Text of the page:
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The Blood Type Diet Archives Volume 3




Some references

Posted By: Peter D'Adamo
Date: March-10, 1998 at 14:02:53

In Response To: Re: The levels of alkaline phosphatase are hardcoded to the ABO type and ABH secretor locus (Peter D'Adamo)


Ann Clin Biochem 1992 May;29( Pt 3):287-291

Triglyceride fatty acid chain length influences the post prandial rise in serum intestinal alkaline phosphatase activity.

Day AP, Feher MD, Chopra R, Mayne PD

Department of Chemical Pathology, Charing Cross and Westminster Medical School, The Westminster Hospital, London, UK.

Intestinal alkaline phosphatase (IALP) activity rises following the ingestion of a fat-containing meal. Previous studies on intestinal fluid and lymph have shown that the magnitude of this response is dependent upon fatty acid chain length. To examine this relation in the serum of healthy humans, 10 subjects consumed two standardized fat meals. One meal contained predominantly long chain fatty acid triglycerides, the other contained predominantly medium chain fatty acid triglycerides. Serum IALP activity was measured in serial blood samples using a sensitive immunological assay. IALP activity was ABO blood group and secretor status dependent. The post-prandial rise in serum IALP activity was significantly greater following the long chain fatty acid meal than following the medium chain fatty acid meal. Previous observations of the fatty acid chain length dependency of the IALP response to fat ingestion, therefore, also apply in the serum of healthy humans under normal physiological conditions. Standardized fat meals provide the basis of a useful method for the investigation of the role of IALP in fat absorption.

PMID: 1610103, UI: 92303944
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Clin Chim Acta 1991 Dec 16;203(2-3):305-313

Serum levels of human alkaline phosphatase isozymes in relation to blood groups.

Domar U, Hirano K, Stigbrand T

Department of Medical Chemistry and Biophysics, University of Umea, Sweden.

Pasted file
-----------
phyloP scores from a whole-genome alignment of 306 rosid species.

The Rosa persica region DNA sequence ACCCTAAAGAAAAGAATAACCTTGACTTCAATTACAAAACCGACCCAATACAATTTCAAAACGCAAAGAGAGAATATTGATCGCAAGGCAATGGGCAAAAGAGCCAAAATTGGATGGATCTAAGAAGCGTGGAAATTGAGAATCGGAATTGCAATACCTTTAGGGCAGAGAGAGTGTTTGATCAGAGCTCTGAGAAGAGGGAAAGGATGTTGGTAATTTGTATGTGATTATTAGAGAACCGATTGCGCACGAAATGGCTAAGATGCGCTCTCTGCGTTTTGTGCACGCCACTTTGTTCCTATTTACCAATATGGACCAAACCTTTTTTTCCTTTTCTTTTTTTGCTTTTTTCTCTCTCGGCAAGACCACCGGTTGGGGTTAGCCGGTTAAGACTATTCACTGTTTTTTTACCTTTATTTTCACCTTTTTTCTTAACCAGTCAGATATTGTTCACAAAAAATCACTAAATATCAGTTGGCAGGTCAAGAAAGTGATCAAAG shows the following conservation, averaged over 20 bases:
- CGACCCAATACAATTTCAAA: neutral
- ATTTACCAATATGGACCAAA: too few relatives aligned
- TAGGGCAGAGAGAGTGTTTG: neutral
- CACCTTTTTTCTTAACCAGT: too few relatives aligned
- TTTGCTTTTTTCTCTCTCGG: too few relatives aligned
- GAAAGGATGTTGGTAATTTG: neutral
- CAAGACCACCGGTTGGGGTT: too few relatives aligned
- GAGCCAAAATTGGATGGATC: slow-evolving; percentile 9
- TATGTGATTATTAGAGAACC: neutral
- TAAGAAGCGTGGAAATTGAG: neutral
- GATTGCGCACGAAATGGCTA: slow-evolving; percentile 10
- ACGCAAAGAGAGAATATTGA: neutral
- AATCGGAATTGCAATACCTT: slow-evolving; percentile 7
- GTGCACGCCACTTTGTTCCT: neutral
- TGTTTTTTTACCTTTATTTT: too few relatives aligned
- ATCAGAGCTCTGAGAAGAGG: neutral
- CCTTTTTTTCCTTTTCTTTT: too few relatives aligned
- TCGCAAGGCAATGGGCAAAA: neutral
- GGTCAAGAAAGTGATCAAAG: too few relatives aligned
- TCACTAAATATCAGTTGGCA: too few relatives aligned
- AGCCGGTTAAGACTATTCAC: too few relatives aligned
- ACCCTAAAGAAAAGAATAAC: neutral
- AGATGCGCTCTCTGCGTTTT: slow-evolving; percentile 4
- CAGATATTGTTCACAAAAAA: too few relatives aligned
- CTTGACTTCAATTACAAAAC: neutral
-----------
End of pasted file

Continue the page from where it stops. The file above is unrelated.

By use of sensitive immunocatalytic assays, based on isozyme specific monoclonal antibodies, the activities of the three main human alkaline phosphatases were determined in serum. The activities were related to ABO blood groups and secretor phenotypes. The activity of intestinal alkaline phosphatase was found to be strongly correlated with ABO blood groups and secretor phenotypes, while neither the placenta alkaline phosphatase activity nor the tissue unspecific alkaline phosphatase activity demonstrated any dependence on blood groups or secretor phenotypes. Non-secretors, independent of ABO blood groups, demonstrated low activities of intestinal alkaline phosphatase in serum, amounting to approximately 20% of the activities in the secretor groups. Within the secretor group, the lowest activities were observed for blood group A (2.8 +/- 1.1 IU/l; mean +/- SEM) and the highest for blood groups B and O (14.1 +/- 1.1 IU/l and 19.0 +/- 2.5 IU/l, respectively). These results confirm that the activities of intestinal alkaline phosphatase in serum have to be related both to ABO blood groups and to secretor phenotypes in order to be informative in clinical contexts.

PMID: 1777990, UI: 92136597
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Indian Heart J 1989 Mar;41(2):82-85

Total serum alkaline phosphatase (SAP) and serum cholesterol in relation to secretor status and blood groups in myocardial infarction patients.

Mehta NJ, Rege DV, Kulkarni MB

The relation of total serum alkaline phosphatase and serum cholesterol in convalescing patients of myocardial infarction with secretor status and blood groups have been studied. Serum cholesterol and alkaline phosphatase levels showed significant difference in secretors (98) and nonsecretors (56) in myocardial groups. Total cholesterol and total serum alkaline phosphatase levels showed significant difference in secretors when blood groups A and O are compared. While in nonsecretors, significant values obtained in A/O, A/B for cholesterol and A/B, A/AB for alkaline phosphatase levels.

PMID: 2744802, UI: 89307369
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Clin Chim Acta 1988 Oct 14;177(2):147-155

Plasma alkaline phosphatase isoenzymes in diabetes mellitus.

Tibi L, Collier A, Patrick AW, Clarke BF, Smith AF

University Department of Clinical Chemistry, Royal Infirmary, Edinburgh, Scotland, UK.

Alkaline phosphatase (ALP) isoenzymes were measured in type 1 diabetics, type 2 diabetics and in a non-diabetic control group. Within the diabetics and the control group, intestinal ALP activity was significantly higher in BO secretors than A secretors or ABO non-secretors. There was no difference in intestinal ALP activity between type 1 and type 2 diabetics but the diabetics had a significantly higher activity of this isoenzyme than the corresponding blood group/secretor status category of the control group. Liver ALP was significantly higher in the diabetics compared with the control group. Bone ALP showed no significant difference between the diabetics and the control group.

PMID: 3233764, UI: 89168775



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